You would create the .env file in the project root and provide globals within it as such:


The globals from the env file would be available on the next ddev start. It is important to note that typically the .env file should not be placed under source control, especially if it contains private API keys or passwords.

Altering the in-container $PATH

Sometimes it's easiest to just put the command you need into the existing $PATH using a symbolic link rather than changing the in-container PATH. For example, the project bin directory is already in the PATH. So if you have a command you want to run that is not already in the $PATH, you can just add a symlink. A couple of examples:

  • On Craft CMS, the craft script is often in the project root, which is not in the PATH. But if you mkdir bin && ln -s craft bin/craft you should be able to use ddev exec craft just fine. (Note however that ddev craft takes care of this for you.)
  • On projects where the vendor directory is not in the project root (Acquia projects, for example, have composer.json and vendor in the docroot directory), you can mkdir bin && ln -s docroot/vendor/bin/drush bin/drush to put drush in your PATH. (With projects like this make sure to set composer_root: docroot so that ddev composer works properly.)

Because many things touch the $PATH environment variable, it's slightly harder to change it, but it's easy: Add a script to <project>/.ddev/homeadditions/.bashrc.d/ or (global) ~/.ddev/homeadditions/.bashrc.d/ that adds to the $PATH variable. For example, if your project vendor directory is not in the expected place (/var/www/html/vendor/bin) you can add a <project>/.ddev/homeadditions/.bashrc.d/ with contents:

export PATH=$PATH:/var/www/html/somewhereelse/vendor/bin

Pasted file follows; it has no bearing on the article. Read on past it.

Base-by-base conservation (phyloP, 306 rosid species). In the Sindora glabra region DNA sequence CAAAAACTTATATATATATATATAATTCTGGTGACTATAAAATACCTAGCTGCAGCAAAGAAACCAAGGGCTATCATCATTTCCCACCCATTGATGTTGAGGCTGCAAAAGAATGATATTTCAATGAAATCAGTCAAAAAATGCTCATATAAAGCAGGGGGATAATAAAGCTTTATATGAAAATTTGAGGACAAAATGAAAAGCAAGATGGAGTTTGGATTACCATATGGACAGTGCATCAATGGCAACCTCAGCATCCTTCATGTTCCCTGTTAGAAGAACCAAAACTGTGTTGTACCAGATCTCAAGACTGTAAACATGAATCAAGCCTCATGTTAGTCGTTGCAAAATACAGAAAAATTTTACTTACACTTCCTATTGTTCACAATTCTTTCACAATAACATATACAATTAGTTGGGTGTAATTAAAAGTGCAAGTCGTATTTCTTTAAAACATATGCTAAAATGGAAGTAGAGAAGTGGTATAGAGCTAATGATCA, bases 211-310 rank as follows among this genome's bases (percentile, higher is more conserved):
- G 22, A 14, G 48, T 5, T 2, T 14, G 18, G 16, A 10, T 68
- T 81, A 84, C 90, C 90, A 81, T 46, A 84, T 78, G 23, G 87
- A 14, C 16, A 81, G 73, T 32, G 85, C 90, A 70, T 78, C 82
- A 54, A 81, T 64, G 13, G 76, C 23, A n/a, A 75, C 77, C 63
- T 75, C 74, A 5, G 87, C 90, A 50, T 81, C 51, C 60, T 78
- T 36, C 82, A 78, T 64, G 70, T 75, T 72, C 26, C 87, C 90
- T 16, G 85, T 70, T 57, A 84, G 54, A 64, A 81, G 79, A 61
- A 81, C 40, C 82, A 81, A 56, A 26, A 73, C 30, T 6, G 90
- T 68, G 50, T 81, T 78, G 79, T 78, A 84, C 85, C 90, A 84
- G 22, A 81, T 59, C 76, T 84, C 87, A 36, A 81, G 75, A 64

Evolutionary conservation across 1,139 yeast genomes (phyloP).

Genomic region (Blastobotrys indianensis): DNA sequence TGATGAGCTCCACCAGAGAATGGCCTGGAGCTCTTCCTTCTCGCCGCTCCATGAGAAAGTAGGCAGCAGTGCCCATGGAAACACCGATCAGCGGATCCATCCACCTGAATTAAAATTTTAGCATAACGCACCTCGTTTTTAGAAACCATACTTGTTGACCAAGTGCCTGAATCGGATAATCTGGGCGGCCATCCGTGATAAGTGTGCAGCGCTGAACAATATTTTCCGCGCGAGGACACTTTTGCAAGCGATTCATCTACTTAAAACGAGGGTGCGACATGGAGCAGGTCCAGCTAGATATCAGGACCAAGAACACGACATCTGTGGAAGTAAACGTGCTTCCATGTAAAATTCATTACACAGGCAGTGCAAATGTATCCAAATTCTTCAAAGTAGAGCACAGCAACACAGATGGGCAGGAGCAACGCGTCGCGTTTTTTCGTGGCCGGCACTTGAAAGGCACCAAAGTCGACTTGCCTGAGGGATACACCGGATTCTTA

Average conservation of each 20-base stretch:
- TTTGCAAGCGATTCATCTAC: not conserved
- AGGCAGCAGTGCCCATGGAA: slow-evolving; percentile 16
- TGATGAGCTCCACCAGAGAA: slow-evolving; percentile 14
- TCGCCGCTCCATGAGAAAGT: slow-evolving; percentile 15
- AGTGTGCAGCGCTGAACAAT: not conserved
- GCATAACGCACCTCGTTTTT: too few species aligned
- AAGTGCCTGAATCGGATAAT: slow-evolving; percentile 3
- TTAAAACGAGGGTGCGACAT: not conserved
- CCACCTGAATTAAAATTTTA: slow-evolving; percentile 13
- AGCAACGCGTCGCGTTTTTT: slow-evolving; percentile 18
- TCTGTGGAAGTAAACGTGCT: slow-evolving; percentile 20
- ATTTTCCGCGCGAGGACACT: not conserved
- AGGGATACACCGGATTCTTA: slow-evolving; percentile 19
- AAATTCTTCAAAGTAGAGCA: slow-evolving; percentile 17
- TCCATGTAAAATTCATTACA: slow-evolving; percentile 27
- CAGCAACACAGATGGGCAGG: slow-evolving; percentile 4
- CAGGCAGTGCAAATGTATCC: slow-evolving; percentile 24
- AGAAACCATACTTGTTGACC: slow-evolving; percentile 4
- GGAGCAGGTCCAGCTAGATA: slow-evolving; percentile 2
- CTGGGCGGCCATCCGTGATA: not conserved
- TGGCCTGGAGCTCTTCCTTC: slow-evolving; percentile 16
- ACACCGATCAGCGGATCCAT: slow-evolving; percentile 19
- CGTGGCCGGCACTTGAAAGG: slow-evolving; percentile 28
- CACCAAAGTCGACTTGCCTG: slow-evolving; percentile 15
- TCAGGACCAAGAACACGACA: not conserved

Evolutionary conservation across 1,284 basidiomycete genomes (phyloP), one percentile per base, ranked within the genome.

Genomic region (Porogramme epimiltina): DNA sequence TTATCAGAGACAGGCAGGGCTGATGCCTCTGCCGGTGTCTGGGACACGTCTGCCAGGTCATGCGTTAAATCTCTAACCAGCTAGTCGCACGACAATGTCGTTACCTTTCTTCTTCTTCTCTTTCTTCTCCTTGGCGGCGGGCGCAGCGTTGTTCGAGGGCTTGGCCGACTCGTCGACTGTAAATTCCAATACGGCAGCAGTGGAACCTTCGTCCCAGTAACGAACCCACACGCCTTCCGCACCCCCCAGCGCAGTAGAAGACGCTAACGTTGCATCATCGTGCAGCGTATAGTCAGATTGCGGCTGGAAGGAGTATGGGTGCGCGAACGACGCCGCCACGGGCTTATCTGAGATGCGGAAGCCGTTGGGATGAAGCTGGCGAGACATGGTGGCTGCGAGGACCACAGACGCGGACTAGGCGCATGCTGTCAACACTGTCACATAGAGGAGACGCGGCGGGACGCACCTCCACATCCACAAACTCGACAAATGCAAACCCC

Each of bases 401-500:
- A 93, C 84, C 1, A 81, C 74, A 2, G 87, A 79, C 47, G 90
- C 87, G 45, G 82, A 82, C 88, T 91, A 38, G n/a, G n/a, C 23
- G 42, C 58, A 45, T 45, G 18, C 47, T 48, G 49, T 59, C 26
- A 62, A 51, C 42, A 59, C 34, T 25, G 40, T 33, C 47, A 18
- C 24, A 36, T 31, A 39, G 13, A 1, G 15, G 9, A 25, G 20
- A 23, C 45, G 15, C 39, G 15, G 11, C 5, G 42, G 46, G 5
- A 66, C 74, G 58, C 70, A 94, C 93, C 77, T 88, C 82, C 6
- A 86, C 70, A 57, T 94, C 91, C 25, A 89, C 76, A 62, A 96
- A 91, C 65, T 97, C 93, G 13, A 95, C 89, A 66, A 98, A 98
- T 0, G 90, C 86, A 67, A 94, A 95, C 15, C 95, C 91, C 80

Custom nginx configuration

When you ddev start using the nginx-fpm webserver_type, ddev creates a configuration customized to your project type in .ddev/nginx_full/nginx-site.conf. You can edit and override the configuration by removing the #ddev-generated line and doing whatever you need with it. After each change, ddev start.

You can also have more than one config file in the .ddev/nginx_full directory, they will all get loaded when ddev starts. This can be used for serving multiple docroots (advanced, below), or for any other technique.

Troubleshooting nginx configuration

  • Any errors in your configuration may cause the web container to fail and try to restart, so if you see that behavior, use ddev logs to diagnose it.
  • You can ddev exec nginx -t to test whether your configuration is valid. (Or ddev ssh and run nginx -t)
  • You can reload the nginx configuration either with ddev start or ddev exec nginx -s reload
  • The alias Alias "/phpstatus" "/var/www/phpstatus.php" is required for the healthcheck script to work.
  • IMPORTANT: Changes to configuration take place on a ddev start, when the container is rebuilt for another reason, or when the nginx server receives the reload signal.

Multiple docroots in nginx (advanced)

It's easiest to have different webservers in different ddev projects and different ddev projects can easily communicate with each other, but some sites require more than one docroot for a single project codebase. Sometimes this is because there's an API built in the same codebase but using different code, or different code for different languages, etc.